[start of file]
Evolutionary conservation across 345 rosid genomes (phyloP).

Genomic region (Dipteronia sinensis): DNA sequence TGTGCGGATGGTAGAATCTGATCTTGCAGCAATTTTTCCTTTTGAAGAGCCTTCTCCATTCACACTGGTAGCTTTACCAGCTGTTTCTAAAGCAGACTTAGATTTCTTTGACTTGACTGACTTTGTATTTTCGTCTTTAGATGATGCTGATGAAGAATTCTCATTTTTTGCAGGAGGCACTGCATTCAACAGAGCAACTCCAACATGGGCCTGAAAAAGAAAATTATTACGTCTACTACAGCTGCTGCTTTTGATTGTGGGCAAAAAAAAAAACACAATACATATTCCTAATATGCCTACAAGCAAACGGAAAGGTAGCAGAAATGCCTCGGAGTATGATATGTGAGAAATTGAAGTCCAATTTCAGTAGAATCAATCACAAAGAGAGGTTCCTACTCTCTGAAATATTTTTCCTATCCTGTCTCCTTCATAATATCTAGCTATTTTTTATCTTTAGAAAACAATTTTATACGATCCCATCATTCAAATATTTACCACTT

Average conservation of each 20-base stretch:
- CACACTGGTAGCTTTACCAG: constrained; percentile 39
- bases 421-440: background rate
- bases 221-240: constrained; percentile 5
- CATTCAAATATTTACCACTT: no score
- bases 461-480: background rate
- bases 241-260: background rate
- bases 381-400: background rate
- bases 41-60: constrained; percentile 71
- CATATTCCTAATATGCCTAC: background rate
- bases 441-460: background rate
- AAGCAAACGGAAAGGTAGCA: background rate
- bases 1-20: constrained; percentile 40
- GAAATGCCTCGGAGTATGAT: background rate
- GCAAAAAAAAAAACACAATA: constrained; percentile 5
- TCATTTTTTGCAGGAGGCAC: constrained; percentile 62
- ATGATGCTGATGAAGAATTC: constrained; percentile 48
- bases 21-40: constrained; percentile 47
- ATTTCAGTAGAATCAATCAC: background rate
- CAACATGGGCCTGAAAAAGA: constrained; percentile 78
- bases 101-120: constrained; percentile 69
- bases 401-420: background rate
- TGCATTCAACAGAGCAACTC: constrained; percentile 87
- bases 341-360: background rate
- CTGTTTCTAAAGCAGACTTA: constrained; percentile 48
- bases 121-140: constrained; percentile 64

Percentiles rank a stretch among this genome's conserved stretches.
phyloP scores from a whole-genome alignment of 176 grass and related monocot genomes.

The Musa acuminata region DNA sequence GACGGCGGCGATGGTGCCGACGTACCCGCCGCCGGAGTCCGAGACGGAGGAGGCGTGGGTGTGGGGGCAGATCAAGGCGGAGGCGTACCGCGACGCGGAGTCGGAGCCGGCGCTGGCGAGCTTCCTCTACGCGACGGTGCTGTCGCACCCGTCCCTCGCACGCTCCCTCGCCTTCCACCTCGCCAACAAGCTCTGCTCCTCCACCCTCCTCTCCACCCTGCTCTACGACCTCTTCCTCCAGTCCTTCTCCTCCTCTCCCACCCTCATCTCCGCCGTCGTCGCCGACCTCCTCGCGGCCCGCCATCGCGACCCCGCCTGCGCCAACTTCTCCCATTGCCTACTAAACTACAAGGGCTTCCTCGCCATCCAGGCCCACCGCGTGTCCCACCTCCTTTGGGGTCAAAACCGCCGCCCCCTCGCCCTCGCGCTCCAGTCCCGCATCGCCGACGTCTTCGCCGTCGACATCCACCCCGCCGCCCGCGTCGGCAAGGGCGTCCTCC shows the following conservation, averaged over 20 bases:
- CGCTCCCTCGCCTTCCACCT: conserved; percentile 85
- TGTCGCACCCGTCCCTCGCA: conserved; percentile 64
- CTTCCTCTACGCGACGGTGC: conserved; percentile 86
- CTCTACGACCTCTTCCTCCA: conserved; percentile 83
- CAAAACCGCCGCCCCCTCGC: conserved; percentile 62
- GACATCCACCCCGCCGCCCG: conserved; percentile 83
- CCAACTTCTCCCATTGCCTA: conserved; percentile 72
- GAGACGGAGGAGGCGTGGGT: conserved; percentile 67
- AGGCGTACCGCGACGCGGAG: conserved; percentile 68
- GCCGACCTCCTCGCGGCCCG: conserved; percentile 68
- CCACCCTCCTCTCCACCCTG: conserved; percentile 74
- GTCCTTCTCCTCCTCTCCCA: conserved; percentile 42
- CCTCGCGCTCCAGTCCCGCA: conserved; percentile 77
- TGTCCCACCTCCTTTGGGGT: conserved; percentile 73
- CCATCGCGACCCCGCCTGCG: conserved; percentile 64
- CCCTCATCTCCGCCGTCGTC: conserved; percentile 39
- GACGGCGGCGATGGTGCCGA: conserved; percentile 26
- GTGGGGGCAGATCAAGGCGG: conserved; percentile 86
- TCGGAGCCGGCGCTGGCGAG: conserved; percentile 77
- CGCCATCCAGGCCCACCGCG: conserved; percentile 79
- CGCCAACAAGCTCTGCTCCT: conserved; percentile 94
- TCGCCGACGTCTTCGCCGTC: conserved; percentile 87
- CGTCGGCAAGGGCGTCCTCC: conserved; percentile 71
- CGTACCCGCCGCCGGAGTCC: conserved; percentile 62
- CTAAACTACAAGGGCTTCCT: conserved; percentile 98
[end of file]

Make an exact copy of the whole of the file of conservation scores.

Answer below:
Evolutionary conservation across 345 rosid genomes (phyloP).

Genomic region (Dipteronia sinensis): DNA sequence TGTGCGGATGGTAGAATCTGATCTTGCAGCAATTTTTCCTTTTGAAGAGCCTTCTCCATTCACACTGGTAGCTTTACCAGCTGTTTCTAAAGCAGACTTAGATTTCTTTGACTTGACTGACTTTGTATTTTCGTCTTTAGATGATGCTGATGAAGAATTCTCATTTTTTGCAGGAGGCACTGCATTCAACAGAGCAACTCCAACATGGGCCTGAAAAAGAAAATTATTACGTCTACTACAGCTGCTGCTTTTGATTGTGGGCAAAAAAAAAAACACAATACATATTCCTAATATGCCTACAAGCAAACGGAAAGGTAGCAGAAATGCCTCGGAGTATGATATGTGAGAAATTGAAGTCCAATTTCAGTAGAATCAATCACAAAGAGAGGTTCCTACTCTCTGAAATATTTTTCCTATCCTGTCTCCTTCATAATATCTAGCTATTTTTTATCTTTAGAAAACAATTTTATACGATCCCATCATTCAAATATTTACCACTT

Average conservation of each 20-base stretch:
- CACACTGGTAGCTTTACCAG: constrained; percentile 39
- bases 421-440: background rate
- bases 221-240: constrained; percentile 5
- CATTCAAATATTTACCACTT: no score
- bases 461-480: background rate
- bases 241-260: background rate
- bases 381-400: background rate
- bases 41-60: constrained; percentile 71
- CATATTCCTAATATGCCTAC: background rate
- bases 441-460: background rate
- AAGCAAACGGAAAGGTAGCA: background rate
- bases 1-20: constrained; percentile 40
- GAAATGCCTCGGAGTATGAT: background rate
- GCAAAAAAAAAAACACAATA: constrained; percentile 5
- TCATTTTTTGCAGGAGGCAC: constrained; percentile 62
- ATGATGCTGATGAAGAATTC: constrained; percentile 48
- bases 21-40: constrained; percentile 47
- ATTTCAGTAGAATCAATCAC: background rate
- CAACATGGGCCTGAAAAAGA: constrained; percentile 78
- bases 101-120: constrained; percentile 69
- bases 401-420: background rate
- TGCATTCAACAGAGCAACTC: constrained; percentile 87
- bases 341-360: background rate
- CTGTTTCTAAAGCAGACTTA: constrained; percentile 48
- bases 121-140: constrained; percentile 64

Percentiles rank a stretch among this genome's conserved stretches.
phyloP scores from a whole-genome alignment of 176 grass and related monocot genomes.

The Musa acuminata region DNA sequence GACGGCGGCGATGGTGCCGACGTACCCGCCGCCGGAGTCCGAGACGGAGGAGGCGTGGGTGTGGGGGCAGATCAAGGCGGAGGCGTACCGCGACGCGGAGTCGGAGCCGGCGCTGGCGAGCTTCCTCTACGCGACGGTGCTGTCGCACCCGTCCCTCGCACGCTCCCTCGCCTTCCACCTCGCCAACAAGCTCTGCTCCTCCACCCTCCTCTCCACCCTGCTCTACGACCTCTTCCTCCAGTCCTTCTCCTCCTCTCCCACCCTCATCTCCGCCGTCGTCGCCGACCTCCTCGCGGCCCGCCATCGCGACCCCGCCTGCGCCAACTTCTCCCATTGCCTACTAAACTACAAGGGCTTCCTCGCCATCCAGGCCCACCGCGTGTCCCACCTCCTTTGGGGTCAAAACCGCCGCCCCCTCGCCCTCGCGCTCCAGTCCCGCATCGCCGACGTCTTCGCCGTCGACATCCACCCCGCCGCCCGCGTCGGCAAGGGCGTCCTCC shows the following conservation, averaged over 20 bases:
- CGCTCCCTCGCCTTCCACCT: conserved; percentile 85
- TGTCGCACCCGTCCCTCGCA: conserved; percentile 64
- CTTCCTCTACGCGACGGTGC: conserved; percentile 86
- CTCTACGACCTCTTCCTCCA: conserved; percentile 83
- CAAAACCGCCGCCCCCTCGC: conserved; percentile 62
- GACATCCACCCCGCCGCCCG: conserved; percentile 83
- CCAACTTCTCCCATTGCCTA: conserved; percentile 72
- GAGACGGAGGAGGCGTGGGT: conserved; percentile 67
- AGGCGTACCGCGACGCGGAG: conserved; percentile 68
- GCCGACCTCCTCGCGGCCCG: conserved; percentile 68
- CCACCCTCCTCTCCACCCTG: conserved; percentile 74
- GTCCTTCTCCTCCTCTCCCA: conserved; percentile 42
- CCTCGCGCTCCAGTCCCGCA: conserved; percentile 77
- TGTCCCACCTCCTTTGGGGT: conserved; percentile 73
- CCATCGCGACCCCGCCTGCG: conserved; percentile 64
- CCCTCATCTCCGCCGTCGTC: conserved; percentile 39
- GACGGCGGCGATGGTGCCGA: conserved; percentile 26
- GTGGGGGCAGATCAAGGCGG: conserved; percentile 86
- TCGGAGCCGGCGCTGGCGAG: conserved; percentile 77
- CGCCATCCAGGCCCACCGCG: conserved; percentile 79
- CGCCAACAAGCTCTGCTCCT: conserved; percentile 94
- TCGCCGACGTCTTCGCCGTC: conserved; percentile 87
- CGTCGGCAAGGGCGTCCTCC: conserved; percentile 71
- CGTACCCGCCGCCGGAGTCC: conserved; percentile 62
- CTAAACTACAAGGGCTTCCT: conserved; percentile 98